We Scratched The Surface Of Using Rejuvenate All Floors Restorer With Shining Results

The Rejuvenate family of floor care products has been enjoying some attention on social media lately so we started paying attention. The claims seem entirely reasonable; no miracles, only a dramatic shine, some improvement to scratches, and durability. TikTok user @pcosnowmama reports that the All Floors Restorer, $21.99 at Ace Hardware, "stood the biggest test of time — 2 babies and a dog." And, @jessmapes on TikTok was impressed that it could revive even her "cheap old laminate." The positive reviews keep pouring in, but they had us at "and a dog."

Our next move was to figure out why the product works — or appears to. (Is there a difference when it comes to floor restorers?) We are none of us professional chemists, materials engineers, or even amateur or aspiring chemists or engineers for that matter. So, it is a labor of love to wade through the usual slurry of solvents and chemical catalogs that explain one inscrutable set of terms after another. 

What we learned is that Rejuvenate All Floors Restorer is — drum roll — wax. Before you roll your eyes and mutter, "Another floor wax," there is a bit of a difference here in that Rejuvenate employs oxidized polyethylene (PE) among other ingredients. PE is found in all manner of products, including floor waxes and food coatings, and it has properties you want like scratch resistance and gloss. It's also a tackifier, not in the overdone silver and gold decor sense, but in that it makes you less likely to slip and fall.

Setting up for our tests

We took our investigation to the lab. The lab is not a retriever (we have Great Pyrenees), and it's also not a lab, but the workshop where we test products, build things, and build things for testing products. Some digging around turned up two Allen + Roth laminate samples, two Pergo laminate samples, Style Selections laminate and engineered hardwood samples, and a few miscellaneous LVP and Parterre Tela vinyl tile remnants. To this, we added an actual plank of the engineered flooring from our entryway that has seen some abuse and which we're in the process of replacing. The plan was straightforward — abuse these bits of flooring and see if Rejuvenate All Floors restored them to their former glory (of 25 minutes earlier).

The bit of recovered engineered hardwood that had seen actual duty got a special job; more on that later. The flooring samples — those little blocks given away in home centers and which even children can't think of a larcenous use for — represented a wide range of costs and, presumably, quality. The vinyl had never been installed, though one sample had been trodden upon for a few weeks in a trial run. All of these would be scratched up with sandpaper and a scratch awl. (This is, incidentally, the first time in many years we've come up with a reason to actually scratch something with a scratch awl, which is a poor substitute for a pencil in every regard except scratching.)

Restoring a floor that's scratched awl up

It turns out that the laminate and engineered hardwood samples, having never known the gentle caress of feral children and Great Pyrenees, are rather hard to make an impression on. Like, literally. After an initial cleaning as required by the Rejuvenate system, we took several aggressive swipes at each block with 80-grit sandpaper, producing a satisfying swath of scratches that mostly disappeared with the follow-up cleaning. These floors have a protective coating, usually polyurethane, that recovers well from scratches. (It would be a rather counterproductive protective coating, otherwise.) No matter; the scratch awl did its work in only a moment, making deep marks in the wear layer of actual wood. We cleaned the wood and vinyl again and applied the Rejuvenate All Floors Restorer with a microfiber cloth, following the package directions.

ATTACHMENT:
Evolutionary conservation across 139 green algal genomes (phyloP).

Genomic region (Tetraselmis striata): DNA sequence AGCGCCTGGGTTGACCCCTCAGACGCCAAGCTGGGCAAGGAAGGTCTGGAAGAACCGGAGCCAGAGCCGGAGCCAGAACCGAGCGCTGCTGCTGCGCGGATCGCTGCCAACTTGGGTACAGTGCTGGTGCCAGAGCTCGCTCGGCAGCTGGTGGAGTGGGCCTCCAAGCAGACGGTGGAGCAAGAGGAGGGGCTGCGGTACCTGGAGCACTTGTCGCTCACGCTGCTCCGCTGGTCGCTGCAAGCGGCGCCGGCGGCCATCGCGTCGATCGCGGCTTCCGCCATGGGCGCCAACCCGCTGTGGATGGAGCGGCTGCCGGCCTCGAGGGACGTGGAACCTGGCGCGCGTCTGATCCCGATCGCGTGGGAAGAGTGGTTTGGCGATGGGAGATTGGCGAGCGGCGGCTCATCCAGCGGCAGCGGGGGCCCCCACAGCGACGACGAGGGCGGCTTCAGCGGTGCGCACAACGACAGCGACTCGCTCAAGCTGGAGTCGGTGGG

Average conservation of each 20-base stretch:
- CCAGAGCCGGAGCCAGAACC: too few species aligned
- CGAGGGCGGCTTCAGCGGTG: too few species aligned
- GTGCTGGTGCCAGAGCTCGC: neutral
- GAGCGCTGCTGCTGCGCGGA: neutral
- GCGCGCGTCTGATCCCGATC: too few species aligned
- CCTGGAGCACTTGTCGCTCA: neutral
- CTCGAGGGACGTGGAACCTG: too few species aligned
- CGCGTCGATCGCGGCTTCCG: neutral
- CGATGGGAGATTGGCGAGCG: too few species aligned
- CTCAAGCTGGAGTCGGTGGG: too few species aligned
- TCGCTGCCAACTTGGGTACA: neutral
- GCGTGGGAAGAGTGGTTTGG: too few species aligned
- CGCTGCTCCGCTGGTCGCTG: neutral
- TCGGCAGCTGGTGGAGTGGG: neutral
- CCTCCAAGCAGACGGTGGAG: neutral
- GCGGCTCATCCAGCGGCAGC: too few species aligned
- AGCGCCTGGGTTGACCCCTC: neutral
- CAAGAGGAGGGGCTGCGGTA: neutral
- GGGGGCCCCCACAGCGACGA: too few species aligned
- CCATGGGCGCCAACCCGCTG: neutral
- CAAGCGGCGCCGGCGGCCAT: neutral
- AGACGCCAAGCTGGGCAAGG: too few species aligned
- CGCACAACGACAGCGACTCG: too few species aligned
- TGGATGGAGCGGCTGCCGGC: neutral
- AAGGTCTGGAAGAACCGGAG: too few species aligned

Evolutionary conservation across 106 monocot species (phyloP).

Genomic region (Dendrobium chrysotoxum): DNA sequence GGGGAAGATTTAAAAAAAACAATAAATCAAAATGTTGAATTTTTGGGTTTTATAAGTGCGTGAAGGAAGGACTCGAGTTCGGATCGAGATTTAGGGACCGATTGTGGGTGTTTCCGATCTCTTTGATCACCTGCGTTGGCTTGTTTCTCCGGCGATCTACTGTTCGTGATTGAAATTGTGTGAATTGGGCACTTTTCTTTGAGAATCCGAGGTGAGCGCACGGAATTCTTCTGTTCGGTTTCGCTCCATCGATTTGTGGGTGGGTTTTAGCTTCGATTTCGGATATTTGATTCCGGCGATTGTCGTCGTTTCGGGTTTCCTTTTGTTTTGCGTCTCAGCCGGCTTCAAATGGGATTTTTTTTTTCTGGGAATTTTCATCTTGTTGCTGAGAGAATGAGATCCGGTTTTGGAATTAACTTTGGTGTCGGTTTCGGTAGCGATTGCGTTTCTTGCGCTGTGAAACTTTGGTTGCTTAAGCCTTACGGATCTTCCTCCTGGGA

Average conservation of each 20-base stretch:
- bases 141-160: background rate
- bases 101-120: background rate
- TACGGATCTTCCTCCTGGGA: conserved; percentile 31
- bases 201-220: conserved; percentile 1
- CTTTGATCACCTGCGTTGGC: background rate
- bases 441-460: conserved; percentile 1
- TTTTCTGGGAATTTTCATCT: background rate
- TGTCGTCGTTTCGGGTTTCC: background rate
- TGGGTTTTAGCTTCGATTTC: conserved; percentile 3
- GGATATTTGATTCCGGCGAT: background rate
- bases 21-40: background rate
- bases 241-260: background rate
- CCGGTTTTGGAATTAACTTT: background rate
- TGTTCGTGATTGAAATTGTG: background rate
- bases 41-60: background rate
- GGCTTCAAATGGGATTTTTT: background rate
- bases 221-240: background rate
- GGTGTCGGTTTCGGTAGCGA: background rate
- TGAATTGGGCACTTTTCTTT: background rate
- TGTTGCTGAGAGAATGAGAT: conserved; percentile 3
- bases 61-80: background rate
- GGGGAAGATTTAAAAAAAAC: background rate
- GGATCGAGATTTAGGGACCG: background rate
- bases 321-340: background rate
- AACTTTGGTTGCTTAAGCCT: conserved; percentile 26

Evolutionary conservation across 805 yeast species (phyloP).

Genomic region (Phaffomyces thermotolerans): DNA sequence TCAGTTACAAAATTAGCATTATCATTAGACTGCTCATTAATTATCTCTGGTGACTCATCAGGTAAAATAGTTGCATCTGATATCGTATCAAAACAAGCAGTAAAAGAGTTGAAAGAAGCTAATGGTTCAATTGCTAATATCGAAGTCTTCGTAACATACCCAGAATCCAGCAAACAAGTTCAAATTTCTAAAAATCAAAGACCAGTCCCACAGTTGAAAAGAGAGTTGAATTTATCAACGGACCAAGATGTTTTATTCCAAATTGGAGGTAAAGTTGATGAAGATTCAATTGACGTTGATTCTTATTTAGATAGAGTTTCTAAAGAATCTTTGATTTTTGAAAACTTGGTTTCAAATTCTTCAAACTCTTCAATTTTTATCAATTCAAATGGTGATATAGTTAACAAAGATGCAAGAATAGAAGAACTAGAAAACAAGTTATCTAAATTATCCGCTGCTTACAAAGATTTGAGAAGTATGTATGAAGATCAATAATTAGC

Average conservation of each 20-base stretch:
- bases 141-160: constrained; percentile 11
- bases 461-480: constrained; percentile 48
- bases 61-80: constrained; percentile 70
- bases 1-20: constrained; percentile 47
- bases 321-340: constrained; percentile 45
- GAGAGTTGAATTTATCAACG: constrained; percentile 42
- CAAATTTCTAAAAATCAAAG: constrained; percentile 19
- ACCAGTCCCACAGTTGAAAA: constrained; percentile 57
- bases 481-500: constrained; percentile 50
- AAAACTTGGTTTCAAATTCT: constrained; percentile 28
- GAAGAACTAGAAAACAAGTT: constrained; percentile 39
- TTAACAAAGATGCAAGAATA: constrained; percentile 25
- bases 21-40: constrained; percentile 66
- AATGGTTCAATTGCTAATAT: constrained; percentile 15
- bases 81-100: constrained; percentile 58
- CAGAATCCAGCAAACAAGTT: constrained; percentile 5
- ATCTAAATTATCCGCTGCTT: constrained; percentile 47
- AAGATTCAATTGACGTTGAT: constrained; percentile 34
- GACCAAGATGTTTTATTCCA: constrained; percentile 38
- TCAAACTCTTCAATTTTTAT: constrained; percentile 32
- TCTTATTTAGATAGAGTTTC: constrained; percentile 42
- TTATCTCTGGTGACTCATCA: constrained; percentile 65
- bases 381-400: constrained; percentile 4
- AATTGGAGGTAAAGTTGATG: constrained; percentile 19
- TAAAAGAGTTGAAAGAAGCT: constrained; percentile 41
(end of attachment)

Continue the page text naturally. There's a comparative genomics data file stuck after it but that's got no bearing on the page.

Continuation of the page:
We etched and engraved the face of the recovered engineered hardwood boards with two of what are known (at least to us) as "material test arrays" using the xTool S1 40W laser engraver and cutter, which we recently tried and were impressed by. This imparts a pattern of shapes at various depths. After cleaning, we treated one pattern with the Rejuvenate product and one with straight Green Gobbler orange oil. Our intent was to find the exact point at which the product became ineffective — and boy did we.

Review-enating All Floors Restorer

Basically, neither product was effective at filling scratches in the recovered flooring. The lightest etchings would disappear in the right light if you very carefully looked at something else in the room, perhaps a Great Pyrenees. But the majority of the marks were simply unaffected by Rejuvenate All Floors Restorer. The orange oil darkened the plywood beneath the wear layer a bit more than Rejuvenate did, but this is probably an accident of its color. All of the other pieces we tested produced nearly identical results. Rejuvenate All Floors managed to finish erasing the sandpaper scratches that were mostly already eliminated by cleaning and had very little effect on the deeper awl scratches. But, keep in mind that there are better, inexpensive ways to fix large flooring scratches than with floor wax.

Rejuvenate All Floors Restorer did make the flooring shiny, even after multiple cleanings (with the approved All Floors Cleaner, available at Ace Hardware for $8.59). The side of the recovered engineered hardwood treated with Rejuvenate was noticeably shinier than the side treated with orange oil. We repeated this whole process in a bathroom that has so far escaped the flooring redo, and the gloss was even more remarkable over a larger area. Based on our tests and what we learned, Rejuvenate All Floors Restorer is probably a reasonable choice if your floors have only light wear and if you are mostly concerned with a high shine. With proper care, it promises to be fairly durable, scratch-resistant, and even tacky.